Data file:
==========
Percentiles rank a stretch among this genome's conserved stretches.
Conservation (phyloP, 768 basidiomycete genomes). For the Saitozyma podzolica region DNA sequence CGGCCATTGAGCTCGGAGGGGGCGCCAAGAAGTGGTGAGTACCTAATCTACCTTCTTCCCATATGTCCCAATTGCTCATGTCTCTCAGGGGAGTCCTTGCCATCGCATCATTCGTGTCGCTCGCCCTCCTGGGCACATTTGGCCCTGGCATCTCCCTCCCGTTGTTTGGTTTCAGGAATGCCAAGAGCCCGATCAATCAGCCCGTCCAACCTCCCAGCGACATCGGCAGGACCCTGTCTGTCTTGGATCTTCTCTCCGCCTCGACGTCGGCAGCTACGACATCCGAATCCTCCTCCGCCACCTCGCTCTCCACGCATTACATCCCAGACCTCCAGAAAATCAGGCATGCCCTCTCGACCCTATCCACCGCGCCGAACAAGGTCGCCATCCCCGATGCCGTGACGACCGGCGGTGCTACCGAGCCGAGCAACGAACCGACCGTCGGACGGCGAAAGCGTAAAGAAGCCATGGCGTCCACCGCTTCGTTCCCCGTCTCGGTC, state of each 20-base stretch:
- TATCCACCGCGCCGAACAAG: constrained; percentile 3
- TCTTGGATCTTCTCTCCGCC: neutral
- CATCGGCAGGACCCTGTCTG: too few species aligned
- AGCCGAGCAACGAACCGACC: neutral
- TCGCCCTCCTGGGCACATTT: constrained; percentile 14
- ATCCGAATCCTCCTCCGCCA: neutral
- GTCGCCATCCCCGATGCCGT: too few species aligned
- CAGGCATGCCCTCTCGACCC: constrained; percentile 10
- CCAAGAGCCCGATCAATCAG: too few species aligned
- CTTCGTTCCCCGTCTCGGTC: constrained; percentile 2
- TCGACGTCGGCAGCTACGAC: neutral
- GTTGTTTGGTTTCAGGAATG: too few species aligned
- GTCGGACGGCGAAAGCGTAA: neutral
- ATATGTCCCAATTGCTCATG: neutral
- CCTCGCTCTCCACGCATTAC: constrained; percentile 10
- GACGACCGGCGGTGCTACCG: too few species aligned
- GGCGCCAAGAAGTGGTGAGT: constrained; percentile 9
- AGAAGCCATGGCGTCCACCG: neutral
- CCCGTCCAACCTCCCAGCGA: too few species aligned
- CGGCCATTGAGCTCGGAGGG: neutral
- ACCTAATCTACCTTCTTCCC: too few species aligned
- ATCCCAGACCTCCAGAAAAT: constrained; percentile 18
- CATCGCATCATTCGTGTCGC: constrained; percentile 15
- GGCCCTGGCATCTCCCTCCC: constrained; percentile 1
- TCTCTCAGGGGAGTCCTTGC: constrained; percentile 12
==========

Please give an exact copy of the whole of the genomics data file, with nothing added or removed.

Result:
Percentiles rank a stretch among this genome's conserved stretches.
Conservation (phyloP, 768 basidiomycete genomes). For the Saitozyma podzolica region DNA sequence CGGCCATTGAGCTCGGAGGGGGCGCCAAGAAGTGGTGAGTACCTAATCTACCTTCTTCCCATATGTCCCAATTGCTCATGTCTCTCAGGGGAGTCCTTGCCATCGCATCATTCGTGTCGCTCGCCCTCCTGGGCACATTTGGCCCTGGCATCTCCCTCCCGTTGTTTGGTTTCAGGAATGCCAAGAGCCCGATCAATCAGCCCGTCCAACCTCCCAGCGACATCGGCAGGACCCTGTCTGTCTTGGATCTTCTCTCCGCCTCGACGTCGGCAGCTACGACATCCGAATCCTCCTCCGCCACCTCGCTCTCCACGCATTACATCCCAGACCTCCAGAAAATCAGGCATGCCCTCTCGACCCTATCCACCGCGCCGAACAAGGTCGCCATCCCCGATGCCGTGACGACCGGCGGTGCTACCGAGCCGAGCAACGAACCGACCGTCGGACGGCGAAAGCGTAAAGAAGCCATGGCGTCCACCGCTTCGTTCCCCGTCTCGGTC, state of each 20-base stretch:
- TATCCACCGCGCCGAACAAG: constrained; percentile 3
- TCTTGGATCTTCTCTCCGCC: neutral
- CATCGGCAGGACCCTGTCTG: too few species aligned
- AGCCGAGCAACGAACCGACC: neutral
- TCGCCCTCCTGGGCACATTT: constrained; percentile 14
- ATCCGAATCCTCCTCCGCCA: neutral
- GTCGCCATCCCCGATGCCGT: too few species aligned
- CAGGCATGCCCTCTCGACCC: constrained; percentile 10
- CCAAGAGCCCGATCAATCAG: too few species aligned
- CTTCGTTCCCCGTCTCGGTC: constrained; percentile 2
- TCGACGTCGGCAGCTACGAC: neutral
- GTTGTTTGGTTTCAGGAATG: too few species aligned
- GTCGGACGGCGAAAGCGTAA: neutral
- ATATGTCCCAATTGCTCATG: neutral
- CCTCGCTCTCCACGCATTAC: constrained; percentile 10
- GACGACCGGCGGTGCTACCG: too few species aligned
- GGCGCCAAGAAGTGGTGAGT: constrained; percentile 9
- AGAAGCCATGGCGTCCACCG: neutral
- CCCGTCCAACCTCCCAGCGA: too few species aligned
- CGGCCATTGAGCTCGGAGGG: neutral
- ACCTAATCTACCTTCTTCCC: too few species aligned
- ATCCCAGACCTCCAGAAAAT: constrained; percentile 18
- CATCGCATCATTCGTGTCGC: constrained; percentile 15
- GGCCCTGGCATCTCCCTCCC: constrained; percentile 1
- TCTCTCAGGGGAGTCCTTGC: constrained; percentile 12